The second group of culprits are the middle classes, the opinion-forming classes that constitute civil society. The middle classes in other countries are the fiercest defenders of civil liberties; in India, they are the conservative flagbearers of the strong state. The middle classes are primarily responsible for the “masculinity of politics and statism”, according to psychologist and social theorist Ashis Nandy. As professor Leela Fernandes writes in her book India’s New Middle Class, the politics of the middle classes is focused on shielding democracy from the “corrupting influences of mass based politics and vote banks”, and suspicious of “unions, subordinate castes and Muslims”.
Craving order and apprehensive of the rise of the masses below them, the middle class invariably turns a blind eye to the restriction of civil liberties.
It is hardly surprising that the middle classes were also the cheerleaders of the Emergency. As Vir Sanghvi writes, the middle classes were delighted at the declaration of Emergency because “there were no more strikes, beggars were off the streets, petty crime was down, and the trains ran on time.”
When the privileged middle classes fail in their role of keeping checks against state power, it can hardly be expected of the deprived masses to fill in for them. Already dependent on the state for their material security, the deprived classes are more likely to look upon the state as a source of hope rather than a threat.
It is also a bit of a myth that the masses punished the Indira Gandhi government for suspending their freedoms. The Congress rout in northern India can mostly be explained by just two factors – the horrendous sterilisation drives that alienated the poor, and the loss of the Dalit vote following the desertion of Jagjivan Ram, the tallest Dalit leader of the time. In southern India, in contrast, which also saw a suspension of democratic freedoms, the Congress vote share actually increased in all four states. In Tamil Nadu, the Congress doubled its vote share.
The third set of culprits are the civil liberty organisations who have historically failed to create a popular mobilisation on the issue of civil rights. Even though civil rights are primarily a political issue, organisations such as the People’s Union for Civil Liberties (PUCL) have treated them mainly as a legal issue. These groups have foregone political activism for the legal method of approaching courts for the protection of fundamental rights. Unlike the mass mobilisations for worker rights, the issue of civil rights has remained confined to a narrow clique of lawyers and academics.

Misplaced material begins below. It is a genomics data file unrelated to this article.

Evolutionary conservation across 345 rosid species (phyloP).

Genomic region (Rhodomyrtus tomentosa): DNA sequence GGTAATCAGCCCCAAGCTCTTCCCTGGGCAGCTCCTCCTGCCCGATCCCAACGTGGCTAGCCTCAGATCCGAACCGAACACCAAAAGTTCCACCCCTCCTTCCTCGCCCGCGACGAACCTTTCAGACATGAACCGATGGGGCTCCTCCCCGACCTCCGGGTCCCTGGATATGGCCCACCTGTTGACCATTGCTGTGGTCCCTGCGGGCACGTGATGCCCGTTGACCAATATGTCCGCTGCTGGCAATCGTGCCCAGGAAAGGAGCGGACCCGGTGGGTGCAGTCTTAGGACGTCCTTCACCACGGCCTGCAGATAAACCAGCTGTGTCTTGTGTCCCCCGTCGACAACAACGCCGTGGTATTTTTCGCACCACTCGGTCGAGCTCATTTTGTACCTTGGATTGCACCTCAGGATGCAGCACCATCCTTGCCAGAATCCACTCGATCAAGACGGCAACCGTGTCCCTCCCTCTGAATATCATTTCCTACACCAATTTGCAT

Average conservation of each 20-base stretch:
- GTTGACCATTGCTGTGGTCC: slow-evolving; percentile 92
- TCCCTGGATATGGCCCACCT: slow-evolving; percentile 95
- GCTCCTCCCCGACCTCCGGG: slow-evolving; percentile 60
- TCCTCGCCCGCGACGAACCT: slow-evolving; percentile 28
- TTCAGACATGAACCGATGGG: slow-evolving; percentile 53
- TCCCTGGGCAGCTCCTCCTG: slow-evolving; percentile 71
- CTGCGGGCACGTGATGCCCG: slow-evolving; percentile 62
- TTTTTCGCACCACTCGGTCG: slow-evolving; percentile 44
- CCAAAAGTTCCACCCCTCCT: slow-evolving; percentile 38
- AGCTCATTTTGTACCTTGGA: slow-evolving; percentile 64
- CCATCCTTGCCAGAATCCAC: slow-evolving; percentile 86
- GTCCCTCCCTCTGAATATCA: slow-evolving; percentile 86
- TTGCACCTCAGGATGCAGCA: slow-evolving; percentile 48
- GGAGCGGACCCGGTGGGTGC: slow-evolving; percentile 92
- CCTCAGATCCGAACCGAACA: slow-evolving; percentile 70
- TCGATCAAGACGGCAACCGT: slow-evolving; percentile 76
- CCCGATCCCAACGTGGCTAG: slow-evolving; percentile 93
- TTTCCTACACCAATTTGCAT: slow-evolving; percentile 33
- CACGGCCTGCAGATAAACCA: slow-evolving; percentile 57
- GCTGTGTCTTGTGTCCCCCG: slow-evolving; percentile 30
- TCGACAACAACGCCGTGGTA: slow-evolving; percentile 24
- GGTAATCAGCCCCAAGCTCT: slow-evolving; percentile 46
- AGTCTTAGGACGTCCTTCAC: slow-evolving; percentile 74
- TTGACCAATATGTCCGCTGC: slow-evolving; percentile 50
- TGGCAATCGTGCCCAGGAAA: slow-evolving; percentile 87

The disinterested privileged elite
But perhaps the most important reason the issue of civil liberties is brushed aside in our popular discourse is because of one underlying dark reality. Repressive laws, though uniformly dangerous in theory, in practice are mainly used to target certain communities. To put it bluntly, they are used to clamp down on the assertions of the marginalised, the Adivasis, the Dalits, the Muslims, and Kashmiris.
The coercive apparatus of the state, even in the normal course, disproportionately targets these communities, which collectively make for over half of all prison inmates. But draconian laws particularly target them – from the sedition cases filed against thousands of tribals participating in the Pathalgari movement in Jharkand, to the NSA cases filed against Dalit activists in Uttar Pradesh, to the scores of now acquitted Muslim men who have lost decades of their lives after being charged under Terrorist and Disruptive Activities (Prevention) Act, or TADA. Let’s face it, we all know who this recent UAPA amendment is meant to target, which explains the disinterest of most of the privileged elite.
The politics of invoking fear of Modi’s authoritarianism will only work if the current opposition parties truly reckon with their own dismal record on civil liberties. The opposition then must concretely and consistently demonstrate that losing these liberties will affect everyone, and not just the already marginalised.
The author is a research scholar in political science at the University of Delhi. Views are personal.